Over the years I have worked with companies from so many different industries and I learned that every company, even in the same industry, operates differently. Every entrepreneur has their own method of growing their business and respectively, spend their money that way. By getting to know each and every one of my clients to the smallest detail of their habits, I am able to create a tax return that reflects their true expenses. In this way, I am ensuring that no deduction is overlooked and the tax savings are optimized. The cookie-cutter approach just doesn’t cut it for anyone. No pun intended!


Yvette Sadovoy, on starting Savvy and Suite Ltd ($7,500/month) full story ➜

40. Start a retail store ($69K/year)

Liz Martin from Charleston, South Carolina, USA started Charleston Weekender about 5 years ago, a retail store.

  • Revenue: $5,750/ month
  • Founders: 1
  • Employees: 0
  • Location: Charleston, South Carolina, USA

In 2015, I started making a gradual exit from my full time job as a speech-language pathologist. Like many other entrepreneurs I know, I was seeking to fill a creative void and just knew I couldn’t thrive long term in a setting where I worked for someone else.

I began pursuing my options, and landed on interior decorating since it had always been an interest of mine and didn’t require further schooling. I took on decorating work for friends and word of mouth clients. When I launched my website that fall, I decided to offer some home decor and hostess gift type products- my first one being Turkish towels, the perfect weekend companion. I wasn’t able to just quit my job and go for it, so I reduced my hours and days as a speech therapist as my side hustle kept growing. I worked my way down to 2 days a week and then eventually justified a full exit from that job (based mostly on my Interior decorating clients & product sales at the time).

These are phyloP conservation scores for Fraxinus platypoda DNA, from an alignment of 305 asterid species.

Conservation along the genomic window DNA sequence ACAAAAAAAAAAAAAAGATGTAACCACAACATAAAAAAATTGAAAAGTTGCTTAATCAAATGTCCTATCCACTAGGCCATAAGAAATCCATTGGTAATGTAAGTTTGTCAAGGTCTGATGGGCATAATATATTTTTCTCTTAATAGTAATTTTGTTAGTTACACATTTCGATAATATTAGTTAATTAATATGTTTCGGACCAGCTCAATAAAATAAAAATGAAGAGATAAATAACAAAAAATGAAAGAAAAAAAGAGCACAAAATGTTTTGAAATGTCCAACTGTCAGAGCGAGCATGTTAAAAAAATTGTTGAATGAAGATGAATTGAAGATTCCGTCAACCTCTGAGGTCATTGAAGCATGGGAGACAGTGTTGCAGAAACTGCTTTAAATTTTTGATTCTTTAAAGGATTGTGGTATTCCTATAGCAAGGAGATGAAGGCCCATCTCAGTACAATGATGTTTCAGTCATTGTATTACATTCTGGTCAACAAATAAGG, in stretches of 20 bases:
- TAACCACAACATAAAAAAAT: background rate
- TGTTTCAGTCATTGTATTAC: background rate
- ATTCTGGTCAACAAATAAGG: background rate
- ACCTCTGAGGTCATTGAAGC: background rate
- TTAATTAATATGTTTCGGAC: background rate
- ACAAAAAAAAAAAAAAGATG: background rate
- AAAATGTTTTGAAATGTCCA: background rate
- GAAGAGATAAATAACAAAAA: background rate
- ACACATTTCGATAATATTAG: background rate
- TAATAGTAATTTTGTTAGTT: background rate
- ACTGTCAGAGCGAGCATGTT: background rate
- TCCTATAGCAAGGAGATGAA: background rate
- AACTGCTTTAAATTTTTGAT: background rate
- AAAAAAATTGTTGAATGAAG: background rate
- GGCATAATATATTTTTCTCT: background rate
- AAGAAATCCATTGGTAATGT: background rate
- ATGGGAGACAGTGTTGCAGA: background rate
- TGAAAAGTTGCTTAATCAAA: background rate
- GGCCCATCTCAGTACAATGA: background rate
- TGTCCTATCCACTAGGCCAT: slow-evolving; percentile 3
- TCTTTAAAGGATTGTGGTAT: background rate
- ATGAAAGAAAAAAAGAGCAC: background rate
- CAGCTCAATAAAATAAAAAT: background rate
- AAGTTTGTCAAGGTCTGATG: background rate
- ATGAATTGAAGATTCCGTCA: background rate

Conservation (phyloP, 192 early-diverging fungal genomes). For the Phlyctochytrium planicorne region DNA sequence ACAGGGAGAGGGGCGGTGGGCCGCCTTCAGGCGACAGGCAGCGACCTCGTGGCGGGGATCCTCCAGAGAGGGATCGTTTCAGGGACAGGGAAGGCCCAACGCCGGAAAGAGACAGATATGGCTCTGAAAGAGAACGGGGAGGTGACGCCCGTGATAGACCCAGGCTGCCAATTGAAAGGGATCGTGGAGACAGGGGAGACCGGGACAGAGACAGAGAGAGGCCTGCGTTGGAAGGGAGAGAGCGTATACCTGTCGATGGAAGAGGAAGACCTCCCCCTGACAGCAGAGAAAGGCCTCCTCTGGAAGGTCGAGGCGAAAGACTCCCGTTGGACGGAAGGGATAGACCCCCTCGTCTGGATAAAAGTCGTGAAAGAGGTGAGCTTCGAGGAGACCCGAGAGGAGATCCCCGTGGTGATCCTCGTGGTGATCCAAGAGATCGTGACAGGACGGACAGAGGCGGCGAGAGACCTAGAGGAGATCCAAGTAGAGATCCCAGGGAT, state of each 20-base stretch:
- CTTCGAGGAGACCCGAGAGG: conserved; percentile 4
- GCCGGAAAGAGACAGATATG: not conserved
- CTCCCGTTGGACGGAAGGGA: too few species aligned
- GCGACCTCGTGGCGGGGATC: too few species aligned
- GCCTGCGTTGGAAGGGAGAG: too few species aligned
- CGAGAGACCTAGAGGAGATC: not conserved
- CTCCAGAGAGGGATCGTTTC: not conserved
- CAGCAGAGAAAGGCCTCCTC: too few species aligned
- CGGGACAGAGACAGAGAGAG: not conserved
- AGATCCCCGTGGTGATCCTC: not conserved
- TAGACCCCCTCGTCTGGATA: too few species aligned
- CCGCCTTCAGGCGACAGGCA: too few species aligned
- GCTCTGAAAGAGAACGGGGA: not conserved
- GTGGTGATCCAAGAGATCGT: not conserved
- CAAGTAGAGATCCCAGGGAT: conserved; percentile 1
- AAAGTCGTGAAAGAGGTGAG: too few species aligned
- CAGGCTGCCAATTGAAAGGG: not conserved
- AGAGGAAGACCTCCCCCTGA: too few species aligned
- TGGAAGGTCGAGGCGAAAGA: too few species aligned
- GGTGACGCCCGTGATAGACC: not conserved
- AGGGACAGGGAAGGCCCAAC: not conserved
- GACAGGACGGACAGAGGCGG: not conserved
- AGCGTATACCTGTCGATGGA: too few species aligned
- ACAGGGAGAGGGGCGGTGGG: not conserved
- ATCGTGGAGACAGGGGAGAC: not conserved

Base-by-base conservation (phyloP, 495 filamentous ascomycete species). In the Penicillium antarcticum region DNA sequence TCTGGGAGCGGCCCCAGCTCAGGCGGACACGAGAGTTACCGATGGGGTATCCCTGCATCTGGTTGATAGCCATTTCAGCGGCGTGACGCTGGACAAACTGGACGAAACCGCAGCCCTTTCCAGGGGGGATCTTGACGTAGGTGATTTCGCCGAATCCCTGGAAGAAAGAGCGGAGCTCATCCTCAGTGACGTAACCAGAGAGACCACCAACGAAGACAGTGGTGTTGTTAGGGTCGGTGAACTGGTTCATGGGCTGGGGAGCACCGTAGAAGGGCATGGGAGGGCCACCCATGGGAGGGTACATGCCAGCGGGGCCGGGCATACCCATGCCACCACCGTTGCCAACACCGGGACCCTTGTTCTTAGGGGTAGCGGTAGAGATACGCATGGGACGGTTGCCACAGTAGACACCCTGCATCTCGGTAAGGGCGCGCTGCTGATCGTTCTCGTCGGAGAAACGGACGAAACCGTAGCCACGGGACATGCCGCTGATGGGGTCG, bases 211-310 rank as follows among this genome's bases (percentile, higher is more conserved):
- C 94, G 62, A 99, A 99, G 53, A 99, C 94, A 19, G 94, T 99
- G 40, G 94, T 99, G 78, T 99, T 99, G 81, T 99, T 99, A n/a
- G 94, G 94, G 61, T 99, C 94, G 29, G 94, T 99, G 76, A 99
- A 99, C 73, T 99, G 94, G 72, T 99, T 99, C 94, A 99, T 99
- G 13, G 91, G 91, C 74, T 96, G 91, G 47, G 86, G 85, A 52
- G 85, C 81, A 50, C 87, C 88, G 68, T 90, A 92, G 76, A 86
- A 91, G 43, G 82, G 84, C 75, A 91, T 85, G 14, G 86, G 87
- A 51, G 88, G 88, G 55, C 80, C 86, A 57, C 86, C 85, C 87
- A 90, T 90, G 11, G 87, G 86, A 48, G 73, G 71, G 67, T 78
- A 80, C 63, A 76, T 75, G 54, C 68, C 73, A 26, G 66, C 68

I had a knack for taking pictures, so I began marketing my products and services largely through Instagram. I started to focus my efforts on creating content featuring my products through fun and colorful lifestyle photography. Instead of posting a picture of said Turkish towel, I would create a picnic setting and photograph that.


Liz Martin, on starting Charleston Weekender ($5,750/month) full story ➜

41. Start a food blog ($64.8K/year)

Brett Lindenberg from California, USA started Food Truck Empire almost 7 years ago, a food blog.

  • Revenue: $5,400/ month
  • Founders: 1
  • Employees: 1
  • Location: California, USA